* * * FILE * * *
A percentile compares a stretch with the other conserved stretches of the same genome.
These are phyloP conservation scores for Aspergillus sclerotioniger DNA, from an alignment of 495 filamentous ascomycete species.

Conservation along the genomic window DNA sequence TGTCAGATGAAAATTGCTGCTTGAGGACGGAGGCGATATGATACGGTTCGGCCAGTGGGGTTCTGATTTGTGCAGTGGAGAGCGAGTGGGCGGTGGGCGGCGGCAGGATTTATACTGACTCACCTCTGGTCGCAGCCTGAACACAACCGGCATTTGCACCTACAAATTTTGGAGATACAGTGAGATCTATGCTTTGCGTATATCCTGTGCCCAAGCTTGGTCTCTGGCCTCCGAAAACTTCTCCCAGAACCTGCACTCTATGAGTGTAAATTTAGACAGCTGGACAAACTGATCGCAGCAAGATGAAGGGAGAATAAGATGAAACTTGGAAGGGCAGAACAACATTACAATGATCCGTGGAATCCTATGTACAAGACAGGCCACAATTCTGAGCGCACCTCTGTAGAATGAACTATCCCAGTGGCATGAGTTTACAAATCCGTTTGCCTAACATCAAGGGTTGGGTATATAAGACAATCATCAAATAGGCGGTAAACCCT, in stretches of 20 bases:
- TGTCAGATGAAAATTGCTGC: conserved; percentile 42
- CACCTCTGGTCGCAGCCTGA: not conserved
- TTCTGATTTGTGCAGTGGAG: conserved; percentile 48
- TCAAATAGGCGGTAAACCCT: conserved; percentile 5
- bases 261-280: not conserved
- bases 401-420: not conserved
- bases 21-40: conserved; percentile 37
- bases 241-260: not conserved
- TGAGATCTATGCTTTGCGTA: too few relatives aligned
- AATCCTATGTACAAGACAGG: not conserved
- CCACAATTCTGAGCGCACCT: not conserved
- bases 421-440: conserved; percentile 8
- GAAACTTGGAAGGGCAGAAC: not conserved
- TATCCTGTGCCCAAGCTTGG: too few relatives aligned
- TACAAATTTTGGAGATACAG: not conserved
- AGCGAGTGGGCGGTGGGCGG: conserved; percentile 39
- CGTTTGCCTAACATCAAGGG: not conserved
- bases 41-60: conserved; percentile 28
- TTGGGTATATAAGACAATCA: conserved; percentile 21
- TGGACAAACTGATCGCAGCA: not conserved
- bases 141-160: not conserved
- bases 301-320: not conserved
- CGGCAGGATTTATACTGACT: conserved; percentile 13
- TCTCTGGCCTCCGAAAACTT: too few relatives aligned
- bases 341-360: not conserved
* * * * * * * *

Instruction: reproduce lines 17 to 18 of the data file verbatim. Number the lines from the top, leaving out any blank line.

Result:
- TATCCTGTGCCCAAGCTTGG: too few relatives aligned
- TACAAATTTTGGAGATACAG: not conserved